Businesses of all sizes today want to participate in the exponential growth of cloud computing but as a small business how do you select a cloud service provider that best suits your own individual requirements?
While cost might be a top priority, security and continuity should always be paramount regardless if conducting business on-premise or in the cloud.
So, what security does your provider offer?
1. Be sure to get some type of transparency from the provider in terms of what security services they offer and how they implement it plus details on how they train their staff. They might not give you the full detail but unless they give you something, you’re only going off trust at that point. Take it for what you will.
2. Confirm what security and privacy standards the provider adheres to. We already have the mandatory data breach notification laws in place in Australia but later this month the European General Data Protection Regulation (GDPR) requirements take effect. If your company deals with a customer-base in the EU market, this is huge. Penalties can vary from four per cent of worldwide revenue or 20 million Euros, whichever is higher.
Cloud providers have servers spanning the globe. Storing data with them does not guarantee you’ll get the server closest to you and nowhere else, it may even be abroad in other countries. Albeit some providers offer different availability zones that allow data to be stored in a certain area; ask them about these options. A layered secured model can ensure that various aspects are covered in the event of an issue; all hardware and software is prone to undisclosed vulnerabilities.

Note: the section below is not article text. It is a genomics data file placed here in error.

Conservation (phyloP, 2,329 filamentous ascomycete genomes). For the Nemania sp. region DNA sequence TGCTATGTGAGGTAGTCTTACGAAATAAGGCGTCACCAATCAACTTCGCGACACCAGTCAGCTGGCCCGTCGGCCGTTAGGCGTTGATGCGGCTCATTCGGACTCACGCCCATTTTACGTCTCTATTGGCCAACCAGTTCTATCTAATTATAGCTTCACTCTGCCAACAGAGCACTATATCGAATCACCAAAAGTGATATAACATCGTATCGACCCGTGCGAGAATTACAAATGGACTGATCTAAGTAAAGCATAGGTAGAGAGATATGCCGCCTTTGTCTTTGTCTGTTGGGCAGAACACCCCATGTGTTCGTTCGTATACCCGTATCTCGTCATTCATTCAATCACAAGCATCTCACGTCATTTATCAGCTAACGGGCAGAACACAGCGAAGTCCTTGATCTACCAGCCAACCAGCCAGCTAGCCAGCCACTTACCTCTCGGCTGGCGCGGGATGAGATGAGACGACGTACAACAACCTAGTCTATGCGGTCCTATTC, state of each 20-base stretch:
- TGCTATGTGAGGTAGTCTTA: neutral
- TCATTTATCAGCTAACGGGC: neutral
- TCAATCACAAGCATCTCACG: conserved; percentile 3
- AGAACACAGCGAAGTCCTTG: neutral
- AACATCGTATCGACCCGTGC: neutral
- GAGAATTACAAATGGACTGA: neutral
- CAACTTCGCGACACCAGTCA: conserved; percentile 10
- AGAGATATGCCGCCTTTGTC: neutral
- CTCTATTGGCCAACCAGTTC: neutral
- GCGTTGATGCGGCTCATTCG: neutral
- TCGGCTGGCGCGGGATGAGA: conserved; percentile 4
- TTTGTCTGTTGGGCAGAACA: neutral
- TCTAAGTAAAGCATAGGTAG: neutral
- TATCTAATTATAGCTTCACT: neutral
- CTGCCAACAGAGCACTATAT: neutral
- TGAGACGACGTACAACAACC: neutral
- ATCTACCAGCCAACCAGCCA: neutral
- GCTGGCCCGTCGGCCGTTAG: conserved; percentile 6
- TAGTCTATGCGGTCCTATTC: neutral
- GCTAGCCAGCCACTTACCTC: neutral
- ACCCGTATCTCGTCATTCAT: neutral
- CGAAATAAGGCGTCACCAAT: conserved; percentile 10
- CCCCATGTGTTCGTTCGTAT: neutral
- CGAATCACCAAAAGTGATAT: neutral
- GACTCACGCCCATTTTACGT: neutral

3. Business continuity plans are vital to both your own company, as well as a cloud provider’s offered services. What is their plan to protect your continuity? For on-premise business continuity, having a failover is important to keep things moving forward in the event of a disaster.
Hot or cold backup sites are available on the market and if staying up is critical, then locking down a solid continuity plan should be a big focus. Have various backups of data in different places for accessibility should the main go-to location go down.
Should you utilise a cloud service provider, you would expect them to take care of that on their part. Ask them about their plan in the event of an outage at a site — how would that effect your company? What is an estimated time of recovery? Do they ensure backups of your data or does that fall on you? Even if the provider offers backups, professional recommendations are to have your own backups as well.
4. How secure are they? Regardless how big a cloud service provider might be, they are still targets of hackers who may try to penetrate their defences. When data is in transit between local devices and the cloud, user tokens come into play to prevent the need for continual login for updating and syncing data. Besieged by data breaches, denial-of-service attacks, and account hijacking, or falling prey to man-in-the-cloud attacks, know how they will ensure the flow of work runs smoothly.
Ultimately, proper planning and research will ensure that the provider of your choice offers the security required to protect your data and business, adheres to security and privacy standards set forth by various entities, ensures disasters won’t impede your business workflow, and that they are secure enough to do business with moving forward.
Mark Sinclair, ANZ Regional Director, WatchGuard Technologies